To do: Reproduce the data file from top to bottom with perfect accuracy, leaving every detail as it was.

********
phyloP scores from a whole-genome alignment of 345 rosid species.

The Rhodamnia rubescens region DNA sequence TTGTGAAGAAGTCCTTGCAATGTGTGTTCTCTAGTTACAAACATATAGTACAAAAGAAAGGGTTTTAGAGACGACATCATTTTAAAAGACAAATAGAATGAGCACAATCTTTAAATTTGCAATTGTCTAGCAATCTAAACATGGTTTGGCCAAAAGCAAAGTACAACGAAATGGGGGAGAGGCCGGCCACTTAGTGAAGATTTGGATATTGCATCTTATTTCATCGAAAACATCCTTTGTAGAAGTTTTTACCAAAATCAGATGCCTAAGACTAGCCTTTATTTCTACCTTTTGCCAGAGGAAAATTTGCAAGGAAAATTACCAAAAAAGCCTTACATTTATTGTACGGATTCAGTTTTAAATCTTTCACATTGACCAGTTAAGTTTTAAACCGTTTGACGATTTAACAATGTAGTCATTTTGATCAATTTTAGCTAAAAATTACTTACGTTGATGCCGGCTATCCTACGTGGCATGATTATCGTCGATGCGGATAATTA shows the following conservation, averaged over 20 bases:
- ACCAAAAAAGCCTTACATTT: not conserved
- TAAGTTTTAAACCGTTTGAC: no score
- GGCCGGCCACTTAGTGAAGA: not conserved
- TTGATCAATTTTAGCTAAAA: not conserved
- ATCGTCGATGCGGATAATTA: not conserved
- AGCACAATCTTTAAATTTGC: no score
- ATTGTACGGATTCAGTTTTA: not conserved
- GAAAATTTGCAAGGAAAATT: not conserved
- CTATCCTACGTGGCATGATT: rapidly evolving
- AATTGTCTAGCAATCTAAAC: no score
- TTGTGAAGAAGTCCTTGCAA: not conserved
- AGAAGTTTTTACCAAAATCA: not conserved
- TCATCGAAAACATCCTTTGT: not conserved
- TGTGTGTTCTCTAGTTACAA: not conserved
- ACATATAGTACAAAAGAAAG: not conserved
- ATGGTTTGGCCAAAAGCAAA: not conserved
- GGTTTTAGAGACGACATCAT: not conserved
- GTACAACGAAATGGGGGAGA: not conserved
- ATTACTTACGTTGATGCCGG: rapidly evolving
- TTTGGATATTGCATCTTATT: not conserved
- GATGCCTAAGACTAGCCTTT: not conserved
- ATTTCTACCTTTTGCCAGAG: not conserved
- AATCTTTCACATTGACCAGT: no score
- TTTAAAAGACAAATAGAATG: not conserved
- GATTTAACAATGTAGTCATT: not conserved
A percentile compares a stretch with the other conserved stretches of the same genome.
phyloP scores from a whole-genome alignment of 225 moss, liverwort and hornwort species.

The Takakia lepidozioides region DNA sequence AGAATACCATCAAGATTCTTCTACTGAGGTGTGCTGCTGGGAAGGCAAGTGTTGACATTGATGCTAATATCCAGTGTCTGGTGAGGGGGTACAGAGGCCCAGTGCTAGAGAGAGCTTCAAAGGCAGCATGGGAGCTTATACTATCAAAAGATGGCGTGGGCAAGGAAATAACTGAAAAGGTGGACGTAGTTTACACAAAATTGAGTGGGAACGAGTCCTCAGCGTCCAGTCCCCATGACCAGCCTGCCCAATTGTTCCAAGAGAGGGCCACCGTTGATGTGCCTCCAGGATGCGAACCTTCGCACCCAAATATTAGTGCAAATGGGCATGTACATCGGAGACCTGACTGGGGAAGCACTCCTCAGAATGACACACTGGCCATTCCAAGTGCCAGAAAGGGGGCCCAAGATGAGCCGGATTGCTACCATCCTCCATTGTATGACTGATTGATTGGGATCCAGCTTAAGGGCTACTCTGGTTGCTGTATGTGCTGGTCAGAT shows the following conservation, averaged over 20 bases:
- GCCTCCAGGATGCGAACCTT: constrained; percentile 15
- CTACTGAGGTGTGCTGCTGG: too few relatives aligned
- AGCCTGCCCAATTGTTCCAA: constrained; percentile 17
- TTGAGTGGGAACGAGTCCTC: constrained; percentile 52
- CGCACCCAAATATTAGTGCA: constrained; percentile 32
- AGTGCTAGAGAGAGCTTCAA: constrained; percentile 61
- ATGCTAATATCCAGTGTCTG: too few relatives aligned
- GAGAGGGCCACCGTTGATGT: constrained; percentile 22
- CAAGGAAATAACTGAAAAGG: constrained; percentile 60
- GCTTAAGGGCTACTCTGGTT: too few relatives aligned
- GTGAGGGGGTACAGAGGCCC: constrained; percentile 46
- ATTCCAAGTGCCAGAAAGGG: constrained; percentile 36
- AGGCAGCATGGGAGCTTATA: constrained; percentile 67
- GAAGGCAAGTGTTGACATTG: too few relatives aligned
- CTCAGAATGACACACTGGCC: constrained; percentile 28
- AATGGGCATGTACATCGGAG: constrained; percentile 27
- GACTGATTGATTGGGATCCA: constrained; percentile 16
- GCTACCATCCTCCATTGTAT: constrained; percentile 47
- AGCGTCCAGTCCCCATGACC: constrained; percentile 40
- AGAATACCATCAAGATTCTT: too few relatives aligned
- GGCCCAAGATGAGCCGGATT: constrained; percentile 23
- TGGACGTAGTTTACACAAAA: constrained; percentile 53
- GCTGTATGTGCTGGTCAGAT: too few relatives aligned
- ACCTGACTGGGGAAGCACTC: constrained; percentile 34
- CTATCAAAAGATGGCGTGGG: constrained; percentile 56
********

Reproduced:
phyloP scores from a whole-genome alignment of 345 rosid species.

The Rhodamnia rubescens region DNA sequence TTGTGAAGAAGTCCTTGCAATGTGTGTTCTCTAGTTACAAACATATAGTACAAAAGAAAGGGTTTTAGAGACGACATCATTTTAAAAGACAAATAGAATGAGCACAATCTTTAAATTTGCAATTGTCTAGCAATCTAAACATGGTTTGGCCAAAAGCAAAGTACAACGAAATGGGGGAGAGGCCGGCCACTTAGTGAAGATTTGGATATTGCATCTTATTTCATCGAAAACATCCTTTGTAGAAGTTTTTACCAAAATCAGATGCCTAAGACTAGCCTTTATTTCTACCTTTTGCCAGAGGAAAATTTGCAAGGAAAATTACCAAAAAAGCCTTACATTTATTGTACGGATTCAGTTTTAAATCTTTCACATTGACCAGTTAAGTTTTAAACCGTTTGACGATTTAACAATGTAGTCATTTTGATCAATTTTAGCTAAAAATTACTTACGTTGATGCCGGCTATCCTACGTGGCATGATTATCGTCGATGCGGATAATTA shows the following conservation, averaged over 20 bases:
- ACCAAAAAAGCCTTACATTT: not conserved
- TAAGTTTTAAACCGTTTGAC: no score
- GGCCGGCCACTTAGTGAAGA: not conserved
- TTGATCAATTTTAGCTAAAA: not conserved
- ATCGTCGATGCGGATAATTA: not conserved
- AGCACAATCTTTAAATTTGC: no score
- ATTGTACGGATTCAGTTTTA: not conserved
- GAAAATTTGCAAGGAAAATT: not conserved
- CTATCCTACGTGGCATGATT: rapidly evolving
- AATTGTCTAGCAATCTAAAC: no score
- TTGTGAAGAAGTCCTTGCAA: not conserved
- AGAAGTTTTTACCAAAATCA: not conserved
- TCATCGAAAACATCCTTTGT: not conserved
- TGTGTGTTCTCTAGTTACAA: not conserved
- ACATATAGTACAAAAGAAAG: not conserved
- ATGGTTTGGCCAAAAGCAAA: not conserved
- GGTTTTAGAGACGACATCAT: not conserved
- GTACAACGAAATGGGGGAGA: not conserved
- ATTACTTACGTTGATGCCGG: rapidly evolving
- TTTGGATATTGCATCTTATT: not conserved
- GATGCCTAAGACTAGCCTTT: not conserved
- ATTTCTACCTTTTGCCAGAG: not conserved
- AATCTTTCACATTGACCAGT: no score
- TTTAAAAGACAAATAGAATG: not conserved
- GATTTAACAATGTAGTCATT: not conserved
A percentile compares a stretch with the other conserved stretches of the same genome.
phyloP scores from a whole-genome alignment of 225 moss, liverwort and hornwort species.

The Takakia lepidozioides region DNA sequence AGAATACCATCAAGATTCTTCTACTGAGGTGTGCTGCTGGGAAGGCAAGTGTTGACATTGATGCTAATATCCAGTGTCTGGTGAGGGGGTACAGAGGCCCAGTGCTAGAGAGAGCTTCAAAGGCAGCATGGGAGCTTATACTATCAAAAGATGGCGTGGGCAAGGAAATAACTGAAAAGGTGGACGTAGTTTACACAAAATTGAGTGGGAACGAGTCCTCAGCGTCCAGTCCCCATGACCAGCCTGCCCAATTGTTCCAAGAGAGGGCCACCGTTGATGTGCCTCCAGGATGCGAACCTTCGCACCCAAATATTAGTGCAAATGGGCATGTACATCGGAGACCTGACTGGGGAAGCACTCCTCAGAATGACACACTGGCCATTCCAAGTGCCAGAAAGGGGGCCCAAGATGAGCCGGATTGCTACCATCCTCCATTGTATGACTGATTGATTGGGATCCAGCTTAAGGGCTACTCTGGTTGCTGTATGTGCTGGTCAGAT shows the following conservation, averaged over 20 bases:
- GCCTCCAGGATGCGAACCTT: constrained; percentile 15
- CTACTGAGGTGTGCTGCTGG: too few relatives aligned
- AGCCTGCCCAATTGTTCCAA: constrained; percentile 17
- TTGAGTGGGAACGAGTCCTC: constrained; percentile 52
- CGCACCCAAATATTAGTGCA: constrained; percentile 32
- AGTGCTAGAGAGAGCTTCAA: constrained; percentile 61
- ATGCTAATATCCAGTGTCTG: too few relatives aligned
- GAGAGGGCCACCGTTGATGT: constrained; percentile 22
- CAAGGAAATAACTGAAAAGG: constrained; percentile 60
- GCTTAAGGGCTACTCTGGTT: too few relatives aligned
- GTGAGGGGGTACAGAGGCCC: constrained; percentile 46
- ATTCCAAGTGCCAGAAAGGG: constrained; percentile 36
- AGGCAGCATGGGAGCTTATA: constrained; percentile 67
- GAAGGCAAGTGTTGACATTG: too few relatives aligned
- CTCAGAATGACACACTGGCC: constrained; percentile 28
- AATGGGCATGTACATCGGAG: constrained; percentile 27
- GACTGATTGATTGGGATCCA: constrained; percentile 16
- GCTACCATCCTCCATTGTAT: constrained; percentile 47
- AGCGTCCAGTCCCCATGACC: constrained; percentile 40
- AGAATACCATCAAGATTCTT: too few relatives aligned
- GGCCCAAGATGAGCCGGATT: constrained; percentile 23
- TGGACGTAGTTTACACAAAA: constrained; percentile 53
- GCTGTATGTGCTGGTCAGAT: too few relatives aligned
- ACCTGACTGGGGAAGCACTC: constrained; percentile 34
- CTATCAAAAGATGGCGTGGG: constrained; percentile 56